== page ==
Thursday, May 30, 2019


Here we are at the end of May.

I hit a breaking point with Sailor in mid-late April. He was acting out for the farrier, refusing to be caught, melting down in the cross-ties, and rearing in hand. We essentially hit a point of no return where he needed to get his sh*t together. I stumbled upon a piece of the puzzle by (almost) accident. I say almost because I was doing my monthly physical on him, so I was searching for answers about how his body was feeling. Yes, our epaxials and lumbars spasmed on palpation as usual. But like a pinball machine, every single ulcer point on this horse lit up.

He almost nailed me at Liv-13 on the right.
I did some digging- more away from traditional standard medicine and delved into holistic medicine and found... the cecum lives on the right. Now... where is Sailor lame? The right hind... right. Below. The. King. Of. The. Hindgut.

We're on week 5 of stomach and hindgut ulcer treatment. Sailor's coming around- he's easier to catch and handle, falling asleep during grooming, and we're slowly reintroducing carrot stretches, the mounting block, and the saddle. He's still ouchy on palpation, but we're working on massaging them out, and I've talked with an equine vet who will teach me how to do mesotherapy. I haven't decided if he's coming with me on the move to Pennsylvania in a month, but for now, he seems leery, but okay with what we're doing. Do I think he'll have a career? I don't know, I never know. I'm just happy he seems happier.

We fake cross tie again!

We're sampling (and maybe enjoying) new treats!

We're attempting to cuddle!

Candy scared the bejeesus out of me at the same time Sailor had his come apart. Candy had an episode of founder four days after he started Pergolide; one week after finally being officially diagnosed with Cushing's after years of testing. It's been a struggle with his weight since he's been retired. The barn manager and I had a "should we, should we not" conversation about muzzling 2 days before he foundered because his body condition was so lovely. Luckily, he's finally feeling much better (after blowing an abscess as well) and seems to be moving better than ever. There was a day where the light had dimmed from his eyes, and I was so scared it was time. We decided, "What the hell!" and took him out of the dry lot, put him (muzzled) back on pasture. Candy never looked back- turned out he was just mad to be away from his buddies for two days.

He threw a tantrum because there was a fence *BETWEEN* them.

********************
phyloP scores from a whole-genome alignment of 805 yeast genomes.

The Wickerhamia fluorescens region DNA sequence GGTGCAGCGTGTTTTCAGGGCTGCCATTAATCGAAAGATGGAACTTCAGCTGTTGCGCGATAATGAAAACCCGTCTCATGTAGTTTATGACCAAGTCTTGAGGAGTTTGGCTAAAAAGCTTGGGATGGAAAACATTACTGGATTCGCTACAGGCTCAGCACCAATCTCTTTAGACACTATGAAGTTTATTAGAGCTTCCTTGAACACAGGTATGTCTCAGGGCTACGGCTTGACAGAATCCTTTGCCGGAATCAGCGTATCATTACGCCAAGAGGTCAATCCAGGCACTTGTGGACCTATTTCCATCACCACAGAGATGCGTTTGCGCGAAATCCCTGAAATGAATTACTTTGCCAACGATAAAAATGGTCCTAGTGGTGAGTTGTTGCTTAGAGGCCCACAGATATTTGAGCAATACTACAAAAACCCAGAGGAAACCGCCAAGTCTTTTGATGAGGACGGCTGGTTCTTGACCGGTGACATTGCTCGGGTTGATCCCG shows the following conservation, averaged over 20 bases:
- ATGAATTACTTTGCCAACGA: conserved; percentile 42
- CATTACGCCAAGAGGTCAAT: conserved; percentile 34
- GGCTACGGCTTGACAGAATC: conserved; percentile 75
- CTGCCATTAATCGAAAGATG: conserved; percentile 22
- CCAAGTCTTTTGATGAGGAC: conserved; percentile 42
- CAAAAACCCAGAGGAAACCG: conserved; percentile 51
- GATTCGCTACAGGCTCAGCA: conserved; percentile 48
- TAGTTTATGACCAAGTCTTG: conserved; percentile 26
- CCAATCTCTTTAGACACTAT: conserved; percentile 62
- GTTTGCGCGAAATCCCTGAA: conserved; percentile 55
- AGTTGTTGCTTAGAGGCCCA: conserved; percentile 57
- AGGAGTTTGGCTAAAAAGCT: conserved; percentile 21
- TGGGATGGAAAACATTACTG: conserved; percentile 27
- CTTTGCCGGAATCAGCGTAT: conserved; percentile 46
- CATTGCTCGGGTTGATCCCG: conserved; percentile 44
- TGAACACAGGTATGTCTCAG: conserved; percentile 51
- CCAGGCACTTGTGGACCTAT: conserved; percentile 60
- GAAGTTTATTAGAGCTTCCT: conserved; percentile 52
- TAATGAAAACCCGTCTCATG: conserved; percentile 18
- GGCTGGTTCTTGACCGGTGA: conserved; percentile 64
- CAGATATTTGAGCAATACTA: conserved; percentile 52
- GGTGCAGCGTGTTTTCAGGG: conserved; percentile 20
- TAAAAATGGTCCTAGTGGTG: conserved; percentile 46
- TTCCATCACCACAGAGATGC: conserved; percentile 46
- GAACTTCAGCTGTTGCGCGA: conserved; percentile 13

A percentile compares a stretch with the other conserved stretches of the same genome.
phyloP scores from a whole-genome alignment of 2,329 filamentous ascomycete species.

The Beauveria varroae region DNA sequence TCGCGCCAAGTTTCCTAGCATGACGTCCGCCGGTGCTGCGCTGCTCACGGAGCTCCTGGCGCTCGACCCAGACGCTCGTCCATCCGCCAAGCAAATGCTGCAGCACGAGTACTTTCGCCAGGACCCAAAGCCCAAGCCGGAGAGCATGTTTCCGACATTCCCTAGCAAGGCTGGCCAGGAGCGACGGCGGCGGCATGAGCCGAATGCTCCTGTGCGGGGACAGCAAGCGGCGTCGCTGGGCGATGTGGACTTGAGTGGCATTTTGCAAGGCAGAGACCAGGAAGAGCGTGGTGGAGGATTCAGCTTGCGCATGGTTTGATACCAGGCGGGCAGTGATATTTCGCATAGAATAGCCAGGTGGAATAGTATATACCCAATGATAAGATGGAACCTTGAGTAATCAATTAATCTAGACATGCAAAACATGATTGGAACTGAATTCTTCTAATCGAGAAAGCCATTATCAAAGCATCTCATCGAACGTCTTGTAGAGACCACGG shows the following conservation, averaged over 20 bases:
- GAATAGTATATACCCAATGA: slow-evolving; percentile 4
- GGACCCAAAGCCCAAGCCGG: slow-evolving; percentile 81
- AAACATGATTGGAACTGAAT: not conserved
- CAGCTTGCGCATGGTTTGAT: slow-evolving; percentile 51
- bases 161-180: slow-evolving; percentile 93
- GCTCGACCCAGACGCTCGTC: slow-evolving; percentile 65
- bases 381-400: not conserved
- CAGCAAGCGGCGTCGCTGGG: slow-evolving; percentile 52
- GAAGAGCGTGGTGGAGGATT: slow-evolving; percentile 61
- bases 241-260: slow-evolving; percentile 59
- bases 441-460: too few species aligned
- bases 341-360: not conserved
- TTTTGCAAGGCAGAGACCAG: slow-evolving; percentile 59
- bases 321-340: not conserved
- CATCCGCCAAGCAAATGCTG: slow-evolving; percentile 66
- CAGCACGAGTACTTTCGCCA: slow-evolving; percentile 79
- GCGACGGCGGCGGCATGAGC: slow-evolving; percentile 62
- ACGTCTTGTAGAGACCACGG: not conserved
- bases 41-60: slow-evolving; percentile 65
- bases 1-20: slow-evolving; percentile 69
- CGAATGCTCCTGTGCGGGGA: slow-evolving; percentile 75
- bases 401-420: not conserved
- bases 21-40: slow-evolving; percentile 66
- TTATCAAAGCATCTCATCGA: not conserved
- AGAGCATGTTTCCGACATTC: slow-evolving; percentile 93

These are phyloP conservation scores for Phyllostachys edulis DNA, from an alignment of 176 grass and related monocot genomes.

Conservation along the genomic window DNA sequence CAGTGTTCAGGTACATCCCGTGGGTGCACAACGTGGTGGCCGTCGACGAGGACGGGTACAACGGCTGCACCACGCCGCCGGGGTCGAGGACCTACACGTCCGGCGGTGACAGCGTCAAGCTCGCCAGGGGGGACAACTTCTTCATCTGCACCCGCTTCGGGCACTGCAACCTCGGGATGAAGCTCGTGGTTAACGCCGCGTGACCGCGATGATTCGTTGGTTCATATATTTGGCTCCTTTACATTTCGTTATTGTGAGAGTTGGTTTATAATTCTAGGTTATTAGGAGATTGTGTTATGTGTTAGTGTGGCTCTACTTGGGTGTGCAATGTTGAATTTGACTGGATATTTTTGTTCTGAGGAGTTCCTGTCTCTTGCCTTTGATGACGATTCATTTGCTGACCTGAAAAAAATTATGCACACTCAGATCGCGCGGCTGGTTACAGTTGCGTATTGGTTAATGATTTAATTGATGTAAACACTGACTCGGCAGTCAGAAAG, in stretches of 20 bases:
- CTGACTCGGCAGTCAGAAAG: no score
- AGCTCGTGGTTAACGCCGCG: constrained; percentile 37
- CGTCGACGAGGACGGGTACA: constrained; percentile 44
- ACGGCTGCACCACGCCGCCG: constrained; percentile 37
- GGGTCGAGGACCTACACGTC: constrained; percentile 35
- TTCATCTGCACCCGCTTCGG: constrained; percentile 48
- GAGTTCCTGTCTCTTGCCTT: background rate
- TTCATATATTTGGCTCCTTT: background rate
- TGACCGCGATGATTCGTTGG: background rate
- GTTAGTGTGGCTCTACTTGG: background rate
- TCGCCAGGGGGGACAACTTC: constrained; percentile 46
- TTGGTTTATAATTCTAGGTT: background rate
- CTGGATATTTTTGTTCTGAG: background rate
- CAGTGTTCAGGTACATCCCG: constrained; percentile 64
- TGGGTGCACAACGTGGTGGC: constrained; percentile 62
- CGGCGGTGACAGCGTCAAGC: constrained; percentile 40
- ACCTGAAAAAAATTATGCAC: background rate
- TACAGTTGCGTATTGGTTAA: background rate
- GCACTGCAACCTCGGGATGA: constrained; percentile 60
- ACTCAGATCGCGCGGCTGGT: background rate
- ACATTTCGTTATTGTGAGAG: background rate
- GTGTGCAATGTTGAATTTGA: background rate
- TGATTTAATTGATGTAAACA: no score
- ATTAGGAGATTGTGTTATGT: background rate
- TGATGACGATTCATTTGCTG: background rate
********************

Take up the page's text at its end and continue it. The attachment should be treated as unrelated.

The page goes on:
Meanwhile... I'm moving up to Pennsylvania for a job in a month. I've found some places to lesson at, but haven't had luck with finding a boarding facility yet. I don't even know if I want to move the boys up. I'm considering moving Sailor up, taking 1-2 years to bring him along and see what he wants to do, but that's still money and time spent out of the saddle for me. Candy is a harder decision- I love him dearly, want him close, but... He's happy with his pasture mates and so content with them. Our grooming sessions have dwindled from 45 minutes to 20 because he wants to go back out to the field. I also haven't found pasture board; Candy wouldn't and won't be happy to spend his remaining days on stall board. It's a hard decision of who to bring, if I bring anyone at all. At the end of the day, I promise I'll do right by these kiddos, even if they're fickle, dramatic creatures.

- K & C & S

Friday, March 1, 2019

Making Peace

It's been more of the same since turning Sailor out. I had cautiously sketched out a plan to bring him back into rehab work in March after spending February doing positive reinforcement.

Well, February ended up being a nightmare month where maybe half of my days off were spent at home, asleep, and the other half of my days off were spent traveling, and working nights. It rained on the days I had energy to go out after work, sunny on the days I was too tired to go to the barn. I ended up going a little over 3 weeks without seeing the horses, which is the longest I haven't seen a horse since... ever? I've backslid in my riding abilities; I haven't sat on a horse in 4 weeks, haven't truly jumped since May 2017.

Finally managed to squeeze in a visit- after 2 months of turnout, no rehab, no riding. Just grooming and occasional "playing" with Sailor, his back. Still. Hurts. Over T17- the deformed problem vertebrae. At this stage, I may text his sports medicine vet one more time to see what else we can try, but I think Sailor will ultimately stay a pasture pet. Even then, I've been struggling with the internal debate of retirement for 20+ years, or euthanasia. I hate the idea of discomfort, but can't justify euthanizing Sailor, when Candy hobbles around the retirement farm. Candy is in more discomfort than Sailor, but Candy "earned" his retirement. Candy still plays and romps, don't get me wrong, and I know the number of autumns left for him are very much in the low single digits. It's difficult to justify "Yes, I need to euthanize Sailor, a horse I can technically afford, because his back hurts." when Candy is in more discomfort than he is. Because it feels selfish to consider euthanizing Sailor; I feel like I don't "owe" him a retirement. We tolerate each other, but there is no bond. I feel like every week I struggle with trying rehab again with Sailor versus letting sleeping dogs lie; do I Shockwave, mesotherapy, splurge on the custom saddle, buy a sheepskin pad? At some point, I'd like to have a real savings account, buy a horse trailer, save for a home, actually ride again and finally start showing consistently. If I keep throwing all my spare money and time into Sailor, I don't know that I'll ever obtain those things. If someone told me, your horse will be rideable with a $6K saddle, I would make those funds appear, but I won't spend another $6K on something that "may" fix a horse.